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RE: Composable Conditions

From: Joanne Friedman <joanne.friedman@connektedminds.com>
Date: Thu, 19 May 2016 08:49:15 -0400
To: "'Stefan Thomas'" <stefan@ripple.com>, "'Interledger Community Group'" <public-interledger@w3.org>
Message-ID: <!&!AAAAAAAAAAAYAAAAAAAAAPW2LRzx5tREqEzueIKDGCrCgAAAEAAAAGCWZg6m/jlCvxMDZdVoxlABAAAAAA==@connektedminds.com>
Condition Choreography

 

From: Stefan Thomas [mailto:stefan@ripple.com] 
Sent: Wednesday, May 18, 2016 7:19 PM
To: Interledger Community Group <public-interledger@w3.org>
Subject: Composable Conditions

 

Hi list,

 

During one of the recent community group calls we promised that we would work on a better nomenclature for crypto-conditions.

 

The main criticism we heard was that it seemed like it was called crypto-conditions based on a very narrow use case (triggering events based on signatures) in five-bells-ledger and that using them for multi-sig was going to be a more common use case.

 

However, one person also commented that hashlocks aren't really signatures. (We've called them zero-bit signatures before, but that's like calling a road a "zero-river bridge".)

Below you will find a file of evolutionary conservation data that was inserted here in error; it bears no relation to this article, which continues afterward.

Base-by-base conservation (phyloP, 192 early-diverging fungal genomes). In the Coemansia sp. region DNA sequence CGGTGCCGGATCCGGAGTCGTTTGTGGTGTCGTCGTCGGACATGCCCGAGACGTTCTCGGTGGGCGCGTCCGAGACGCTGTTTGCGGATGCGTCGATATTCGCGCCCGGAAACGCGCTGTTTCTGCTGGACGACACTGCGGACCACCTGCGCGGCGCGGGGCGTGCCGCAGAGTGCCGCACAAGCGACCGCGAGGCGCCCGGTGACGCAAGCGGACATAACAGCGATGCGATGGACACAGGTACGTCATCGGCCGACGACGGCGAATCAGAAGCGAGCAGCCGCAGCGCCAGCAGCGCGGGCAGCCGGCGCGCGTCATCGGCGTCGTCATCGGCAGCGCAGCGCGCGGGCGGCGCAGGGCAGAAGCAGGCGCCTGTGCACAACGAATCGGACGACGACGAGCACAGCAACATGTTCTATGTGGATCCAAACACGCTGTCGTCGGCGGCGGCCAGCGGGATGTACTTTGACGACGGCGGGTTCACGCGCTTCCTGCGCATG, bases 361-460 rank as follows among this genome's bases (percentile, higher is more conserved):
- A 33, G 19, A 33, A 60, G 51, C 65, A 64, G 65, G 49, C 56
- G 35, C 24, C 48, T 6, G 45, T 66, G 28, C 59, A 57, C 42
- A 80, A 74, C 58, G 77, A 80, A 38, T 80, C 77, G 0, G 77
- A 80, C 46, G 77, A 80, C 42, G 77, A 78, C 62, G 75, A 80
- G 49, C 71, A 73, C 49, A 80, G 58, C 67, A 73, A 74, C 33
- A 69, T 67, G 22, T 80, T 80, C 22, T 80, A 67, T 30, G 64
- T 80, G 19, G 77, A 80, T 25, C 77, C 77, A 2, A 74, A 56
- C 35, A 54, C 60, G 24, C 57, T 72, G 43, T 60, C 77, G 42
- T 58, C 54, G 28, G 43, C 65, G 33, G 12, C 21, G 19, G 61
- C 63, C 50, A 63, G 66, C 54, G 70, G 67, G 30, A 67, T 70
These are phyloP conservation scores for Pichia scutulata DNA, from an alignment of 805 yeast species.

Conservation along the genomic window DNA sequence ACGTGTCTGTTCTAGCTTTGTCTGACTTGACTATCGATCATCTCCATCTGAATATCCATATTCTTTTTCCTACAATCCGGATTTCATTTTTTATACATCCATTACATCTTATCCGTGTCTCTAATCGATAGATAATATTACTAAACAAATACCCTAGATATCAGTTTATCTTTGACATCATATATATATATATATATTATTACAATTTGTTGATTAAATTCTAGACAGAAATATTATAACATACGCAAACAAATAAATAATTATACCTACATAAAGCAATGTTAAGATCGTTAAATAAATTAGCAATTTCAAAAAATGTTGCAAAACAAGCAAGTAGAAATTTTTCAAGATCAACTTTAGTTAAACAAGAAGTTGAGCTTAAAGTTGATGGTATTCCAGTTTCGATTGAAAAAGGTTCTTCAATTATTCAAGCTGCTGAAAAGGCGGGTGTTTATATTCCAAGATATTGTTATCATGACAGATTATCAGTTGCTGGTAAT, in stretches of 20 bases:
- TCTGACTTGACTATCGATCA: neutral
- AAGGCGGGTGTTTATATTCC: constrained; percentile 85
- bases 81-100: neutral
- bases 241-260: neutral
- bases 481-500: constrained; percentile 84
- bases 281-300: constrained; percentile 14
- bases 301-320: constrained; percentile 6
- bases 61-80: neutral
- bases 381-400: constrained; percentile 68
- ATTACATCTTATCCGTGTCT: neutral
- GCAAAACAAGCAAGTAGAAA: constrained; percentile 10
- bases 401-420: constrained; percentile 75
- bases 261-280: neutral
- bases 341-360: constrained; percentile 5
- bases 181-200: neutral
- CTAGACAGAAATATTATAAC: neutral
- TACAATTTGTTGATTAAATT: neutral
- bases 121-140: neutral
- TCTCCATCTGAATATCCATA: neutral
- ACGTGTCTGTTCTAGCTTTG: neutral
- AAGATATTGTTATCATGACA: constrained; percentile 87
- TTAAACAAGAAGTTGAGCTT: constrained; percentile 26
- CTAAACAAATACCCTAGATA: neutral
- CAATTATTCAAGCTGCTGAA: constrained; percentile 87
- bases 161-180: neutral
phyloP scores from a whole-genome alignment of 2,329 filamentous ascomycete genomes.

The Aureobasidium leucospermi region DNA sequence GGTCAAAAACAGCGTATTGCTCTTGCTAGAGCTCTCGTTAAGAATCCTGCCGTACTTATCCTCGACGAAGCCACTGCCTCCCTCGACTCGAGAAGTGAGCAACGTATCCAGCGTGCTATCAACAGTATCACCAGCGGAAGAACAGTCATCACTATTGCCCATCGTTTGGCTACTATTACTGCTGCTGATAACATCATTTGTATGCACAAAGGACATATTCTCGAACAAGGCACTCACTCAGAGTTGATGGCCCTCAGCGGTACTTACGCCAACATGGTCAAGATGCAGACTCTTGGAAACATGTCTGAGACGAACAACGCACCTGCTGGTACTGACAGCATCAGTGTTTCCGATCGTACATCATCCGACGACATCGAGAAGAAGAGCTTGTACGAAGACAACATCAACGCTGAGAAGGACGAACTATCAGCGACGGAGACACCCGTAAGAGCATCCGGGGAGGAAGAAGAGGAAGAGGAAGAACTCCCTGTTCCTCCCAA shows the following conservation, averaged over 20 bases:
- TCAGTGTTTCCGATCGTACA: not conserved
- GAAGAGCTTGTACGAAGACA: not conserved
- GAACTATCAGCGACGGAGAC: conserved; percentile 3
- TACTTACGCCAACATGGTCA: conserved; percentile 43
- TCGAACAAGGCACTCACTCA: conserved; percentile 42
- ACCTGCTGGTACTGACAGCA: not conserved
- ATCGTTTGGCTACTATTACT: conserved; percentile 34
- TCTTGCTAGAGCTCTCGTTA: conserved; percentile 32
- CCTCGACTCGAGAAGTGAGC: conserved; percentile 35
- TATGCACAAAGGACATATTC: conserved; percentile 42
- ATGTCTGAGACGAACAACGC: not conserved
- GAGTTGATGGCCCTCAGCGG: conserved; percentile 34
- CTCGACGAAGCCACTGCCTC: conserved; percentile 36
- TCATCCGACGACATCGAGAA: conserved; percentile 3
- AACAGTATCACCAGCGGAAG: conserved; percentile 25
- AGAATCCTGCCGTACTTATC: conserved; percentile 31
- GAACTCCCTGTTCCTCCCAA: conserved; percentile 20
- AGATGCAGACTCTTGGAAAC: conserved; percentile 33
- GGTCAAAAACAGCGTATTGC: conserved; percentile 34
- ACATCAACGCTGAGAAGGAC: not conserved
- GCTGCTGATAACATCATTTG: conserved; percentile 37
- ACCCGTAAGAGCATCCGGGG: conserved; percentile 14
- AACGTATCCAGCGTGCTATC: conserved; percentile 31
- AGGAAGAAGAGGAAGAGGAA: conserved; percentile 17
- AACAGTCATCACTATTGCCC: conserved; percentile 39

I've discussed the terminology with Evan and here is what we propose:

 

Composable Conditions are a standard for cryptographic one-way functions and ways to compose them.

 

The idea here is that "condition" is actually broader than "signature". A signature verification algorithm is a function which returns a boolean: valid/invalid. A hashlock is also a function which returns a boolean: valid/invalid. In the future we may add a scriptable condition, but it would still return true or false. The general term for a thing that returns true or false is a "condition".

 

Once you think about the idea of a "condition", you can also understand the use cases for this standard. Conditions can be triggers for events, but they can also be used for authentication ("accept any command that meets this condition".)

 

The term "condition" also neatly expresses what we think is not in scope: Our spec specifically does not allow you to perform computation (returning values other than true or false.)

 

Aside from the fact that it abstracts the condition type, the other significant feature of the standard is that it provides condition types which are a composition of other conditions.

 

That's why we propose "Composable Conditions" as the new name. Please let us know your feedback in this thread!

 

- Stefan
Received on Friday, 20 May 2016 16:04:22 UTC

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